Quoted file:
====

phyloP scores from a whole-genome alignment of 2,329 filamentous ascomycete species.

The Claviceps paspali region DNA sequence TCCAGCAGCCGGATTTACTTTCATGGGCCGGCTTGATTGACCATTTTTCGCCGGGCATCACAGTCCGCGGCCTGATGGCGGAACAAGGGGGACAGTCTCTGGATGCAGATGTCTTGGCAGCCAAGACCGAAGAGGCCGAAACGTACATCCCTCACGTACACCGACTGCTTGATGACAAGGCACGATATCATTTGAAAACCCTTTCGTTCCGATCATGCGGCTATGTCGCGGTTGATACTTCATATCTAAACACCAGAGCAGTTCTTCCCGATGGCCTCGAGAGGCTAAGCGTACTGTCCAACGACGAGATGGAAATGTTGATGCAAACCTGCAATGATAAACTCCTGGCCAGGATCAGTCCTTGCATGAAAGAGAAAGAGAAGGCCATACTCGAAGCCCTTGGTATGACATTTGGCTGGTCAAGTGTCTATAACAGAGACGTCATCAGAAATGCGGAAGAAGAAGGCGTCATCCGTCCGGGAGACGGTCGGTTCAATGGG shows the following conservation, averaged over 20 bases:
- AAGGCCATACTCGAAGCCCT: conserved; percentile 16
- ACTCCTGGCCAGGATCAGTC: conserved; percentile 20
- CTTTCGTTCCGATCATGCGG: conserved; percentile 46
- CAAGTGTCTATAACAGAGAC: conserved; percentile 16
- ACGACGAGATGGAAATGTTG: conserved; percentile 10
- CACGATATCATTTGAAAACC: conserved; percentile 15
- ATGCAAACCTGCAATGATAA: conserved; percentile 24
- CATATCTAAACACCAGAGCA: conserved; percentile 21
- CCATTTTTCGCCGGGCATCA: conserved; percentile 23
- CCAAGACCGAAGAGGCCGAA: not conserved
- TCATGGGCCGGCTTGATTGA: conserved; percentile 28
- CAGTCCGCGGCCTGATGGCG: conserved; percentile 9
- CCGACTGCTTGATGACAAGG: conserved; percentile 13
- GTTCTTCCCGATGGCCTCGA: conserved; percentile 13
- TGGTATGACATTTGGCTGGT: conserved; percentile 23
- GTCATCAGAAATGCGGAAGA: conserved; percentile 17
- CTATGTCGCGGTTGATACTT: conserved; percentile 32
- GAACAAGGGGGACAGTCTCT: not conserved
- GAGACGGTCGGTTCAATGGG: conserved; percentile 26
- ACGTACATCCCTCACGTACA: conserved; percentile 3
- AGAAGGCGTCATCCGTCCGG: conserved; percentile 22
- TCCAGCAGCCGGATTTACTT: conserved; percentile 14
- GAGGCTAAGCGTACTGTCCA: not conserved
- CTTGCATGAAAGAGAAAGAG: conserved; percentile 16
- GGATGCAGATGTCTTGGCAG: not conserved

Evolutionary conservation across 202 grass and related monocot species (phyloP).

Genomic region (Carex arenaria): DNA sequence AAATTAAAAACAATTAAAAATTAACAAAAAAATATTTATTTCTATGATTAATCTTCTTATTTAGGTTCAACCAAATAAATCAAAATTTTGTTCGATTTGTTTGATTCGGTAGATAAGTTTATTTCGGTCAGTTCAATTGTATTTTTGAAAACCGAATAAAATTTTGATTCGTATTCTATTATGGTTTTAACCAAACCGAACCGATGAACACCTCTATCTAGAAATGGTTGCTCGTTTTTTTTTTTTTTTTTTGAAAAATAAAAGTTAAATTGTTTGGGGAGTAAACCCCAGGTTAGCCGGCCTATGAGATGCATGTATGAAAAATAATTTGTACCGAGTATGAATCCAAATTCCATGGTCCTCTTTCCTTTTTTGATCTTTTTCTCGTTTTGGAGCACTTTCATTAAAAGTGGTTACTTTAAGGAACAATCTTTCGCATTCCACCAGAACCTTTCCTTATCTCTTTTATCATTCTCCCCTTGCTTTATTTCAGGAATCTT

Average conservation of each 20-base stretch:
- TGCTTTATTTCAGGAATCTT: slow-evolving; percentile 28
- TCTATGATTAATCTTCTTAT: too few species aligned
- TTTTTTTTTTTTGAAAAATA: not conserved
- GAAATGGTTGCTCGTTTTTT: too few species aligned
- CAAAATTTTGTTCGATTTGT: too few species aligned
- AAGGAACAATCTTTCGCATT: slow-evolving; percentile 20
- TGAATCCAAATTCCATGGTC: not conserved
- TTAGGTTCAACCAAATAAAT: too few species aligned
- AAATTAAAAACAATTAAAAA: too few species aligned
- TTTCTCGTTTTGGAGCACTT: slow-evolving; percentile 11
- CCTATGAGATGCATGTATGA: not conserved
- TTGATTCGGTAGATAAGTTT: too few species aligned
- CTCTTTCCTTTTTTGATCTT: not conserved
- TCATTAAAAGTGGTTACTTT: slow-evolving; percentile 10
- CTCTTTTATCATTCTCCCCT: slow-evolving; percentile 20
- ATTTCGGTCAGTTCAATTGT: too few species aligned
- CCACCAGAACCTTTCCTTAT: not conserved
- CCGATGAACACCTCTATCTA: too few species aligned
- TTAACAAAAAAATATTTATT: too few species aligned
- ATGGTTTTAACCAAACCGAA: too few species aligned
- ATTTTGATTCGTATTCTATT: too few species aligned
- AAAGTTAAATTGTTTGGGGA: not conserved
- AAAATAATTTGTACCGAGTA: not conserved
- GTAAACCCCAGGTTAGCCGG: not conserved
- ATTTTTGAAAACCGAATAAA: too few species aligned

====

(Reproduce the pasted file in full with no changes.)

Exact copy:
phyloP scores from a whole-genome alignment of 2,329 filamentous ascomycete species.

The Claviceps paspali region DNA sequence TCCAGCAGCCGGATTTACTTTCATGGGCCGGCTTGATTGACCATTTTTCGCCGGGCATCACAGTCCGCGGCCTGATGGCGGAACAAGGGGGACAGTCTCTGGATGCAGATGTCTTGGCAGCCAAGACCGAAGAGGCCGAAACGTACATCCCTCACGTACACCGACTGCTTGATGACAAGGCACGATATCATTTGAAAACCCTTTCGTTCCGATCATGCGGCTATGTCGCGGTTGATACTTCATATCTAAACACCAGAGCAGTTCTTCCCGATGGCCTCGAGAGGCTAAGCGTACTGTCCAACGACGAGATGGAAATGTTGATGCAAACCTGCAATGATAAACTCCTGGCCAGGATCAGTCCTTGCATGAAAGAGAAAGAGAAGGCCATACTCGAAGCCCTTGGTATGACATTTGGCTGGTCAAGTGTCTATAACAGAGACGTCATCAGAAATGCGGAAGAAGAAGGCGTCATCCGTCCGGGAGACGGTCGGTTCAATGGG shows the following conservation, averaged over 20 bases:
- AAGGCCATACTCGAAGCCCT: conserved; percentile 16
- ACTCCTGGCCAGGATCAGTC: conserved; percentile 20
- CTTTCGTTCCGATCATGCGG: conserved; percentile 46
- CAAGTGTCTATAACAGAGAC: conserved; percentile 16
- ACGACGAGATGGAAATGTTG: conserved; percentile 10
- CACGATATCATTTGAAAACC: conserved; percentile 15
- ATGCAAACCTGCAATGATAA: conserved; percentile 24
- CATATCTAAACACCAGAGCA: conserved; percentile 21
- CCATTTTTCGCCGGGCATCA: conserved; percentile 23
- CCAAGACCGAAGAGGCCGAA: not conserved
- TCATGGGCCGGCTTGATTGA: conserved; percentile 28
- CAGTCCGCGGCCTGATGGCG: conserved; percentile 9
- CCGACTGCTTGATGACAAGG: conserved; percentile 13
- GTTCTTCCCGATGGCCTCGA: conserved; percentile 13
- TGGTATGACATTTGGCTGGT: conserved; percentile 23
- GTCATCAGAAATGCGGAAGA: conserved; percentile 17
- CTATGTCGCGGTTGATACTT: conserved; percentile 32
- GAACAAGGGGGACAGTCTCT: not conserved
- GAGACGGTCGGTTCAATGGG: conserved; percentile 26
- ACGTACATCCCTCACGTACA: conserved; percentile 3
- AGAAGGCGTCATCCGTCCGG: conserved; percentile 22
- TCCAGCAGCCGGATTTACTT: conserved; percentile 14
- GAGGCTAAGCGTACTGTCCA: not conserved
- CTTGCATGAAAGAGAAAGAG: conserved; percentile 16
- GGATGCAGATGTCTTGGCAG: not conserved

Evolutionary conservation across 202 grass and related monocot species (phyloP).

Genomic region (Carex arenaria): DNA sequence AAATTAAAAACAATTAAAAATTAACAAAAAAATATTTATTTCTATGATTAATCTTCTTATTTAGGTTCAACCAAATAAATCAAAATTTTGTTCGATTTGTTTGATTCGGTAGATAAGTTTATTTCGGTCAGTTCAATTGTATTTTTGAAAACCGAATAAAATTTTGATTCGTATTCTATTATGGTTTTAACCAAACCGAACCGATGAACACCTCTATCTAGAAATGGTTGCTCGTTTTTTTTTTTTTTTTTTGAAAAATAAAAGTTAAATTGTTTGGGGAGTAAACCCCAGGTTAGCCGGCCTATGAGATGCATGTATGAAAAATAATTTGTACCGAGTATGAATCCAAATTCCATGGTCCTCTTTCCTTTTTTGATCTTTTTCTCGTTTTGGAGCACTTTCATTAAAAGTGGTTACTTTAAGGAACAATCTTTCGCATTCCACCAGAACCTTTCCTTATCTCTTTTATCATTCTCCCCTTGCTTTATTTCAGGAATCTT

Average conservation of each 20-base stretch:
- TGCTTTATTTCAGGAATCTT: slow-evolving; percentile 28
- TCTATGATTAATCTTCTTAT: too few species aligned
- TTTTTTTTTTTTGAAAAATA: not conserved
- GAAATGGTTGCTCGTTTTTT: too few species aligned
- CAAAATTTTGTTCGATTTGT: too few species aligned
- AAGGAACAATCTTTCGCATT: slow-evolving; percentile 20
- TGAATCCAAATTCCATGGTC: not conserved
- TTAGGTTCAACCAAATAAAT: too few species aligned
- AAATTAAAAACAATTAAAAA: too few species aligned
- TTTCTCGTTTTGGAGCACTT: slow-evolving; percentile 11
- CCTATGAGATGCATGTATGA: not conserved
- TTGATTCGGTAGATAAGTTT: too few species aligned
- CTCTTTCCTTTTTTGATCTT: not conserved
- TCATTAAAAGTGGTTACTTT: slow-evolving; percentile 10
- CTCTTTTATCATTCTCCCCT: slow-evolving; percentile 20
- ATTTCGGTCAGTTCAATTGT: too few species aligned
- CCACCAGAACCTTTCCTTAT: not conserved
- CCGATGAACACCTCTATCTA: too few species aligned
- TTAACAAAAAAATATTTATT: too few species aligned
- ATGGTTTTAACCAAACCGAA: too few species aligned
- ATTTTGATTCGTATTCTATT: too few species aligned
- AAAGTTAAATTGTTTGGGGA: not conserved
- AAAATAATTTGTACCGAGTA: not conserved
- GTAAACCCCAGGTTAGCCGG: not conserved
- ATTTTTGAAAACCGAATAAA: too few species aligned